How Well Does Mark Zuckerberg Speak Chinese?

Mark Zuckerberg recently made headlines by speaking Mandarin during a half hour Q&A at Tsinghua University in Beijing. He started with a disclaimer that “my Chinese is terrible” but after an enthusiastic response from the audience he continued, saying that while the language is “difficult,” he “likes challenges.” He spoke for about a half hour, answering questions and cracking jokes. Everyone was very impressed.

Well, almost everyone. Tweets and comments trickled in criticizing his accent, his failure to use proper tones, and the apparently rehearsed nature of many of his phrases. One headline read “Mark Zuckerberg Speaks Mandarin Like a Seven-Year-Old.” The author, Issac Stone Fish, put Zuckerberg’s skills “roughly at the level of someone who studied for two years in college, which means he can communicate like an articulate 7-year-old with a mouth full of marbles.”

Victor Mair at Language Log pegged him at a level “about ¾ of the way through intensive first-year Mandarin,” but still found his efforts impressive. According to Mair, “his tones are indeed a bit wobbly, and his grammar shaky at times, but his pronunciation (vowels and consonants) is generally acceptable, and he has a decent range of vocabulary (actually surprisingly good for someone at his stage of learning the language).”

What is more impressive than Zuckerberg’s command of Mandarin is his relaxed and assured manner. Adults who try to learn foreign languages are most hampered by the problem of self-consciousness, the fear of making mistakes or looking foolish. Not so for Zuckerberg, forging ahead with a smile, on a stage in front of an audience no less. That sort of confident enjoyment in newly acquired language skills goes a long way toward building on those skills. That’s how you really learn a language.

Of course, it helps that he gets such a positive, almost thrilled reaction to everything he says, simply because he’s speaking Chinese. This is not just because he is a billionaire CEO. As Brian Fung points out, “it’s hard to understate how much cultural and political messaging is bound up in a white person speaking Chinese, even bad Chinese … seeing a foreigner deign to speak the national language for a change can yield sheer delight.”

If a Chinese person were to speak in English at a U.S. university at a level on par with Zuckerberg’s Chinese, it would be received with dismay, not delight. But that doesn’t mean the Chinese person didn’t have to work just as hard to get to that level. We should be impressed with Zuckerberg’s Chinese—he put in the effort when he didn’t have to, after all, but we should also remember to be impressed by the many people we meet every day who had to learn English as adults. They’ve likely never had anyone tell them how well they speak it. Take a moment today to spread some language love. Or at least a few likes.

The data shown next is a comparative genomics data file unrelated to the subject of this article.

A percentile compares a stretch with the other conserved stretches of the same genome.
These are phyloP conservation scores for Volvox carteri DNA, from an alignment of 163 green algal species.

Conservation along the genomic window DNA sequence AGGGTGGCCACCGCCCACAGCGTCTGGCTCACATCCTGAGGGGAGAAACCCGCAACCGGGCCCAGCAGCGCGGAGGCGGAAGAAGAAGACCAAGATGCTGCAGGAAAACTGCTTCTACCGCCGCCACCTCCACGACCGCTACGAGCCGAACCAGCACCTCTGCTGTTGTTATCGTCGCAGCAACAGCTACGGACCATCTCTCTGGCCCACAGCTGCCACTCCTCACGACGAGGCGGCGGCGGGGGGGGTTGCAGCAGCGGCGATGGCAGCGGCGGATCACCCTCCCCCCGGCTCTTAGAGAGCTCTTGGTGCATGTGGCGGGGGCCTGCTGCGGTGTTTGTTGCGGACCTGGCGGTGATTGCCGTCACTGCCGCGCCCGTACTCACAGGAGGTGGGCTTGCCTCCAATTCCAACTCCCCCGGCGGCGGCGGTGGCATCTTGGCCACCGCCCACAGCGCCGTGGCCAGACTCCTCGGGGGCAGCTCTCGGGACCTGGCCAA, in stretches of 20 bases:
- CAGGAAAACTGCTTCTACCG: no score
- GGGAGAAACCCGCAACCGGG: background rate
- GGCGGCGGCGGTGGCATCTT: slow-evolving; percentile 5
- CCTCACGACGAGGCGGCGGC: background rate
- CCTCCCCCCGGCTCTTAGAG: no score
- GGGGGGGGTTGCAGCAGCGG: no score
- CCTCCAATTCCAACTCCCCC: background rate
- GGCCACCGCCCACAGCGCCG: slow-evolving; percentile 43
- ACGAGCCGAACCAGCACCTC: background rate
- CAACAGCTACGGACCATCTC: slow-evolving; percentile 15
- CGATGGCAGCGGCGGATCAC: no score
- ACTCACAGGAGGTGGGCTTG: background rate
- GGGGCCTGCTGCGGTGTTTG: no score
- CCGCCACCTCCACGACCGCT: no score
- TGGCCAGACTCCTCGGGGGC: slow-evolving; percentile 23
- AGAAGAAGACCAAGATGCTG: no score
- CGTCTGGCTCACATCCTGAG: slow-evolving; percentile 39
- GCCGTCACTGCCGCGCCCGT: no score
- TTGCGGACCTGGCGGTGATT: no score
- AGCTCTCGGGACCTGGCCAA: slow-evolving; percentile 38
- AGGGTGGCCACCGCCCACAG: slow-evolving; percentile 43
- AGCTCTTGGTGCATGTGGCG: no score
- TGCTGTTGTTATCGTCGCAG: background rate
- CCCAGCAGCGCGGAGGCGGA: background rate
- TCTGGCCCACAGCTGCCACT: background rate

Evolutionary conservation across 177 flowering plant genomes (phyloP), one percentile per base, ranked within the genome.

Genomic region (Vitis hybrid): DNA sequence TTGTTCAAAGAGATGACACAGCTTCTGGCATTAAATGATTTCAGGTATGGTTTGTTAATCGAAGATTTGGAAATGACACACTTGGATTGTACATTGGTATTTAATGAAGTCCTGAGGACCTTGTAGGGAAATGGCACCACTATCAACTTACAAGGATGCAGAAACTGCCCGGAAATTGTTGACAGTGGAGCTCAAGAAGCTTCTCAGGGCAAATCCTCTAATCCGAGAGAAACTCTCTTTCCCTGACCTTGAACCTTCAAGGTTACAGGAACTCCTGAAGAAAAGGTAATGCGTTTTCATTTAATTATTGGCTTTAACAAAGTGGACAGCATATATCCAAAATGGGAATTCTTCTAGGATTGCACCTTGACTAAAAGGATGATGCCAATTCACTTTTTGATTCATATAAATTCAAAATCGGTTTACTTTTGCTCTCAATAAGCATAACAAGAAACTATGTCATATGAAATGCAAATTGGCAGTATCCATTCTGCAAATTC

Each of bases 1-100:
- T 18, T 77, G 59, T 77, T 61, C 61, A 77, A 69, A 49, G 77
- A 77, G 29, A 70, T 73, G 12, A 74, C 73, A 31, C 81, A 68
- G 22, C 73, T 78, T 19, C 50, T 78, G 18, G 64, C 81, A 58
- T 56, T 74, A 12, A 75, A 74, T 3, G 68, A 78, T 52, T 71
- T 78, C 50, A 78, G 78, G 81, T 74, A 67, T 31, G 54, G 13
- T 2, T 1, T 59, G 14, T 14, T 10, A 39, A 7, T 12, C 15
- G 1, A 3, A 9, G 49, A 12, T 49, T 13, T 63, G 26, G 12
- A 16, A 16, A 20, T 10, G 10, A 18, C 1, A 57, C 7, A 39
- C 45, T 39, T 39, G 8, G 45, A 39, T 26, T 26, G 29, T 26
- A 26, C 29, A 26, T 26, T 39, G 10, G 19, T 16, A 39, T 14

By Ben Wittick (1845–1903) - Brian Lebel's Old West Show and Auction, Public Domain, Wikimedia Commons
Photo of Billy the Kid and Pat Garrett, Purchased for $10, Could Be Worth Millions
By Ben Wittick (1845–1903) - Brian Lebel's Old West Show and Auction, Public Domain, Wikimedia Commons
By Ben Wittick (1845–1903) - Brian Lebel's Old West Show and Auction, Public Domain, Wikimedia Commons

Several years ago, Randy Guijarro paid $2 for a few old photographs he found in an antiques shop in Fresno, California. In 2015, it was determined that one of those photos—said to be the second verified picture ever found of Billy the Kid—could fetch the lucky thrifter as much as $5 million. That story now sounds familiar to Frank Abrams, a lawyer from North Carolina who purchased his own photo of the legendary outlaw at a flea market in 2011. It turns out that the tintype, which he paid $10 for, is thought to be an image of Billy and Pat Garrett (the sheriff who would eventually kill him) taken in 1880. Like Guijarro’s find, experts say Abrams’s photo could be worth millions.

The discovery is as much a surprise to Abrams as anyone. As The New York Times reports, what drew Abrams to the photo was the fact that it was a tintype, a metal photographic image that was popular in the Wild West. Abrams didn’t recognize any of the men in the image, but he liked it and hung it on a wall in his home, which is where it was when an Airbnb guest joked that it might be a photo of Jesse James. He wasn’t too far off.

Using Google as his main research tool, Abrams attempted to find out if there was any famous face in that photo, and quickly realized that it was Pat Garrett. According to The New York Times:

Then, Mr. Abrams began to wonder about the man in the back with the prominent Adam’s apple. He eventually showed the tintype to Robert Stahl, a retired professor at Arizona State University and an expert on Billy the Kid.

Mr. Stahl encouraged Mr. Abrams to show the image to experts.

William Dunniway, a tintype expert, said the photograph was almost certainly taken between 1875 and 1880. “Everything matches: the plate, the clothing, the firearm,” he said in a phone interview. Mr. Dunniway worked with a forensics expert, Kent Gibson, to conclude that Billy the Kid and Mr. Garrett were indeed pictured.

Abrams, who is a criminal defense lawyer, described the process of investigating the history of the photo as akin to “taking on the biggest case you could ever imagine.” And while he’s thrilled that his epic flea market find could produce a major monetary windfall, don’t expect to see the image hitting the auction block any time soon. 

"Other people, they want to speculate from here to kingdom come,” Abrams told The New York Times of how much the photo, which he has not yet had valuated, might be worth. “I don’t know what it’s worth. I love history. It’s a privilege to have something like this.”

[h/t: The New York Times]

Name the TV Titles Based on Their Antonyms


More from mental floss studios